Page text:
Opposition parties are hammering on the fact that Okowa hasn’t covered himself in glory in terms of performance despite the huge federal allocation he received in eight years. It is a message that is resonating with the voters in the buildup to the elections and could badly affect the chances of the PDP’s candidate in the state.

The outcome of the 2023 presidential election seems to be the reflection of the feelings of voters towards the ruling party. The PDP lost the election in the state to the Labour Party despite the fact that Okowa was the vice presidential candidate. The party scored 161,600 votes compared to 341,866 votes recorded by the Labour Party.

Oborevwori’s chances could also be affected by the fact that he is also an Urhobo man as Omo-Agege but the Deputy Senate President is believed to be on the ground than the Speaker of the House of Assembly.

Omo-Agege’s strength in the Delta Central where both candidates hailed from could be underlined by the fact that he won a Senate seat in the district under the platform of a relatively unknown Labour Party in 2015 before he defected to the APC in 2017.

Omo-Agege is the son of former Delta State Chief Judge, James Omo-Agege, and the Senator intensely leveraged the influence of his father among the Urhobo people to boost his political strength.

He is also believed to have used his representative powers dutifully to the benefit of his people, and at a time challenged Oborevwori to prove he has equally served the people.

“I hereby use this opportunity to challenge Sheriff Oborevwori, Speaker of the Delta State House of Assembly and governorship candidate of the PDP to a debate on national television to give an account of our stewardship so far to the people we represent,” he said at a time.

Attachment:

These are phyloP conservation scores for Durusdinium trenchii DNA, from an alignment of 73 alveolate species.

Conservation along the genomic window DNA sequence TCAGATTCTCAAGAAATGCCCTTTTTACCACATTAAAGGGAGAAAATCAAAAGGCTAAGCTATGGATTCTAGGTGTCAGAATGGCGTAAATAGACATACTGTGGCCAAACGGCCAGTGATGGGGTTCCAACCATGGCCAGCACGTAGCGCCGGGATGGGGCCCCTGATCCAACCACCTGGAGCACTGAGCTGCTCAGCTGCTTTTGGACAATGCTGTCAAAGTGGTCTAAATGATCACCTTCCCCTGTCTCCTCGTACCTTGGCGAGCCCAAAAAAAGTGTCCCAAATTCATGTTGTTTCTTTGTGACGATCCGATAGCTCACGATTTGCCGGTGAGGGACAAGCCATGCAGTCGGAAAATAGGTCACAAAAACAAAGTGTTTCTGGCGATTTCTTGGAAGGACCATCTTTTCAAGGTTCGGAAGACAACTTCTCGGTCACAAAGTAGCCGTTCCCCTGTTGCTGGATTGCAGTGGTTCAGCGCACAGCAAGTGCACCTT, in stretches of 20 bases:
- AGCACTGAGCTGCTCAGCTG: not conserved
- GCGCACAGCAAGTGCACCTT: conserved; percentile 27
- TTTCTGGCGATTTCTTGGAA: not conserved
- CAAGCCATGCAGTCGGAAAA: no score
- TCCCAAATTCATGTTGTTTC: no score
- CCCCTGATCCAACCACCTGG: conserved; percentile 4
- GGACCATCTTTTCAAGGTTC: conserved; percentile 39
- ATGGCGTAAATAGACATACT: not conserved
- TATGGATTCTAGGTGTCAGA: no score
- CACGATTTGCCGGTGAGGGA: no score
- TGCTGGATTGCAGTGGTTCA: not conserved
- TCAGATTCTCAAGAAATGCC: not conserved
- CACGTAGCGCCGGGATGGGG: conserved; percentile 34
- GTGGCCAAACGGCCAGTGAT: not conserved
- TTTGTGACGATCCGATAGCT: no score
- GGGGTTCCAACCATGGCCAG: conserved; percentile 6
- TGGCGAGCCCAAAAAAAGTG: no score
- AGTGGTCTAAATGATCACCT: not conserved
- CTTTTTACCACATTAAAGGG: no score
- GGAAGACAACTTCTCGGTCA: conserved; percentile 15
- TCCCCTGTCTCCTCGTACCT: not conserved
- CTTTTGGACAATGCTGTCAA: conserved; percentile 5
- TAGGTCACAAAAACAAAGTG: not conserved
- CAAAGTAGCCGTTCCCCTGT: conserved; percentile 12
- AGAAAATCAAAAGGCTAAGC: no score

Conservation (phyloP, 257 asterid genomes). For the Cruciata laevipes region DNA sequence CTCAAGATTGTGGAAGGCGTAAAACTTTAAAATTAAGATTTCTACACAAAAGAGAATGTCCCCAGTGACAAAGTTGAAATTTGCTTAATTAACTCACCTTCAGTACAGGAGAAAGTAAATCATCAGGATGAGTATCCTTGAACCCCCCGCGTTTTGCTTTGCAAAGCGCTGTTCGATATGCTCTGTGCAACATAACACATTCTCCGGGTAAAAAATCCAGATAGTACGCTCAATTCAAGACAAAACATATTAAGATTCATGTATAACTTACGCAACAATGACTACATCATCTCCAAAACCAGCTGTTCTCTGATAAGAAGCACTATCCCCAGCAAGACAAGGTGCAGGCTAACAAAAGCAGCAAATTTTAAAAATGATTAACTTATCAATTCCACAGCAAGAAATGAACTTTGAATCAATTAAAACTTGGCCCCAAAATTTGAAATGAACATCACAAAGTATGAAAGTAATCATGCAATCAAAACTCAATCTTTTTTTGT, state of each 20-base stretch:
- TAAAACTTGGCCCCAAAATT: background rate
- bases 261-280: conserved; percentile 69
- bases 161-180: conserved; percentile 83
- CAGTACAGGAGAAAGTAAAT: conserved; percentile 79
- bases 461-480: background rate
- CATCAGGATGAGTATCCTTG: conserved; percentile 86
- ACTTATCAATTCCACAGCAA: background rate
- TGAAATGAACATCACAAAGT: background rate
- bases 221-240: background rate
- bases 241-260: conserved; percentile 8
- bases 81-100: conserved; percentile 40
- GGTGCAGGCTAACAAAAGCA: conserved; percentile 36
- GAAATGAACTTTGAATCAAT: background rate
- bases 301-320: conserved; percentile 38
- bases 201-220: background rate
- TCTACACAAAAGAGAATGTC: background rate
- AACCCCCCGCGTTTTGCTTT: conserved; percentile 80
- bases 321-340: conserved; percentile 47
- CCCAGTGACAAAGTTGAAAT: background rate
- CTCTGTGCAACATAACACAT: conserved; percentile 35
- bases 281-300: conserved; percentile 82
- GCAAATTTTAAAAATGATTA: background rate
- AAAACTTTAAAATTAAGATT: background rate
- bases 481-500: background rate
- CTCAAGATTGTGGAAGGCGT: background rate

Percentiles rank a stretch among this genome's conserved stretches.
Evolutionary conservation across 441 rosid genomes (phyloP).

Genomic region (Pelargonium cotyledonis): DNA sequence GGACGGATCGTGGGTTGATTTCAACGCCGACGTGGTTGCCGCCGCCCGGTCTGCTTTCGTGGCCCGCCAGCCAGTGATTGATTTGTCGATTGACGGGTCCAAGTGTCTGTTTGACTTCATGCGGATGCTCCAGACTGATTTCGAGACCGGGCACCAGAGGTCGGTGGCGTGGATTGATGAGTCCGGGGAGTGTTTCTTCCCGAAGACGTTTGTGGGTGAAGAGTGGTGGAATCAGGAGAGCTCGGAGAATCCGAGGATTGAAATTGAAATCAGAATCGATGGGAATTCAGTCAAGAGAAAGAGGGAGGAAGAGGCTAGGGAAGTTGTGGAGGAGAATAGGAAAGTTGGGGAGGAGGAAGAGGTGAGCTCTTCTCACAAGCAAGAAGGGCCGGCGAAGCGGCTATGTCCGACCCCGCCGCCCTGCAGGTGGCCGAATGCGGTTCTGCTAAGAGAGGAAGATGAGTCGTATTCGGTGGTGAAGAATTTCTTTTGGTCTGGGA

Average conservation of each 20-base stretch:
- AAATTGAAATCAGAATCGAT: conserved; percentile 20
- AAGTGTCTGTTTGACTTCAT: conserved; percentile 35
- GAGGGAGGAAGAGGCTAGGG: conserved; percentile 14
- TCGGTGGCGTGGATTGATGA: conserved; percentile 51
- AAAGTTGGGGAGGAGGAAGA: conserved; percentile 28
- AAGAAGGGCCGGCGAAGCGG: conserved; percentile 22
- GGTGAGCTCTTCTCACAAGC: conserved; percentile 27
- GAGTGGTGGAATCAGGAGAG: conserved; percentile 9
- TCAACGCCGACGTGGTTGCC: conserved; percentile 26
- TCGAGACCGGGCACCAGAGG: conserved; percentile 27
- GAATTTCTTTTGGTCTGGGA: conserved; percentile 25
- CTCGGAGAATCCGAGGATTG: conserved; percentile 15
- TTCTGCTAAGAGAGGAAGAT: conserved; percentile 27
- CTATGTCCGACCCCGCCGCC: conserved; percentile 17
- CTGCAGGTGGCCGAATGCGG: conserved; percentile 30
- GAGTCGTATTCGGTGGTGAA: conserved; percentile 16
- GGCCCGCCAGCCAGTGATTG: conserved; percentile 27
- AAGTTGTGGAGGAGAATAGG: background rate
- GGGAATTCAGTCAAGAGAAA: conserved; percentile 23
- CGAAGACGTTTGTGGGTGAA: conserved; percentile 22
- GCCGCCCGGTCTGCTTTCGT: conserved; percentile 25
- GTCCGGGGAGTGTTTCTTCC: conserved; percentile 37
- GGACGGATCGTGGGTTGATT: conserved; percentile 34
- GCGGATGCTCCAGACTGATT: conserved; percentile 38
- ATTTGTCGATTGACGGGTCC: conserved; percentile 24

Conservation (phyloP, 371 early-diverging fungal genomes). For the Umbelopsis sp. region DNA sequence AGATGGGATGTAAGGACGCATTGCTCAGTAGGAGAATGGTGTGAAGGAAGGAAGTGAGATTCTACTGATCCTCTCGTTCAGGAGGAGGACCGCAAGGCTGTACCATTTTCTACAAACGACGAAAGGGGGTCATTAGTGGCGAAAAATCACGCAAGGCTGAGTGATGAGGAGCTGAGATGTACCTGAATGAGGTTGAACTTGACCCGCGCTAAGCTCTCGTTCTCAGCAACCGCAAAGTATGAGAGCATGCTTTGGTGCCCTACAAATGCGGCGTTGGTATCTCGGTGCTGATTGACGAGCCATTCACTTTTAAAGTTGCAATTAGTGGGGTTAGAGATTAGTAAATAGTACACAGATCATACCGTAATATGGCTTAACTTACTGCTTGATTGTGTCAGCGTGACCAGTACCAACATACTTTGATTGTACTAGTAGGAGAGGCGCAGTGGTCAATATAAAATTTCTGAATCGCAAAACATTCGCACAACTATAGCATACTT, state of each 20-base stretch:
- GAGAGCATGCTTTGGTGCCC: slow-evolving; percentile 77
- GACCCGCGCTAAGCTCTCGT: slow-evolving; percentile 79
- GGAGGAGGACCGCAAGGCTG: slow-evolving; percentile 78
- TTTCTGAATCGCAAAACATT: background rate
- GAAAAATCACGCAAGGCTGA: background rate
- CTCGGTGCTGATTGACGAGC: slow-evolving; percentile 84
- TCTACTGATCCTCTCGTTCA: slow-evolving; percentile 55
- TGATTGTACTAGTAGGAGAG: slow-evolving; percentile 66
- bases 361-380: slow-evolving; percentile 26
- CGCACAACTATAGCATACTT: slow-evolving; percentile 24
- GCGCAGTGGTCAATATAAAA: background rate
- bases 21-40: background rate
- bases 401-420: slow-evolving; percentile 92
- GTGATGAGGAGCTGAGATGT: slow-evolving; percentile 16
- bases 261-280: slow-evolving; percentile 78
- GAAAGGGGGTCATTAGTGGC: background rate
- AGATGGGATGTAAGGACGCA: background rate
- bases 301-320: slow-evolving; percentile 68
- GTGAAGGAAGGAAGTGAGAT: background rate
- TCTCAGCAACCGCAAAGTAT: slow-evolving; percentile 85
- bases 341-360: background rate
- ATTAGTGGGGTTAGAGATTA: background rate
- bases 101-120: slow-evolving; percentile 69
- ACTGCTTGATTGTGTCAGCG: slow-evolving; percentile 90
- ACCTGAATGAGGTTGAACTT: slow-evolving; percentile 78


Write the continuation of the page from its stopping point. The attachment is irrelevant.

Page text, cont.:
The outcome of the senatorial elections shows that the APC is on the ground given the fact that the party won two out of three zones. The party won in Delta Central where Ede Dafinone, the anointed candidate of Omo-Agege, defeated Ighoyota Amori of the PDP.

The APC candidate, Joel Thomas, also emerged as the senator-elect for Delta South Senatorial District leaving only Delta North to the PDP which was claimed by Ned Nwoko.

The Labour Party won the highest number of votes in the presidential election; 341,866 of the electorate in the state cast their ballot for Peter Obi but the party did not win any senatorial seat which underlined the fact that the number was just for the peculiarity of the LP presidential flag bearer and may not translate to electoral success for the party’s governorship candidate Pela on March 18.

A depleted squad caused by internal acrimony and a dwindling support base due to the seemingly poor performance of the Okowa’s administration in the last eight years, the Delta PDP could lose the power to APC.


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Written by Olusesan Oba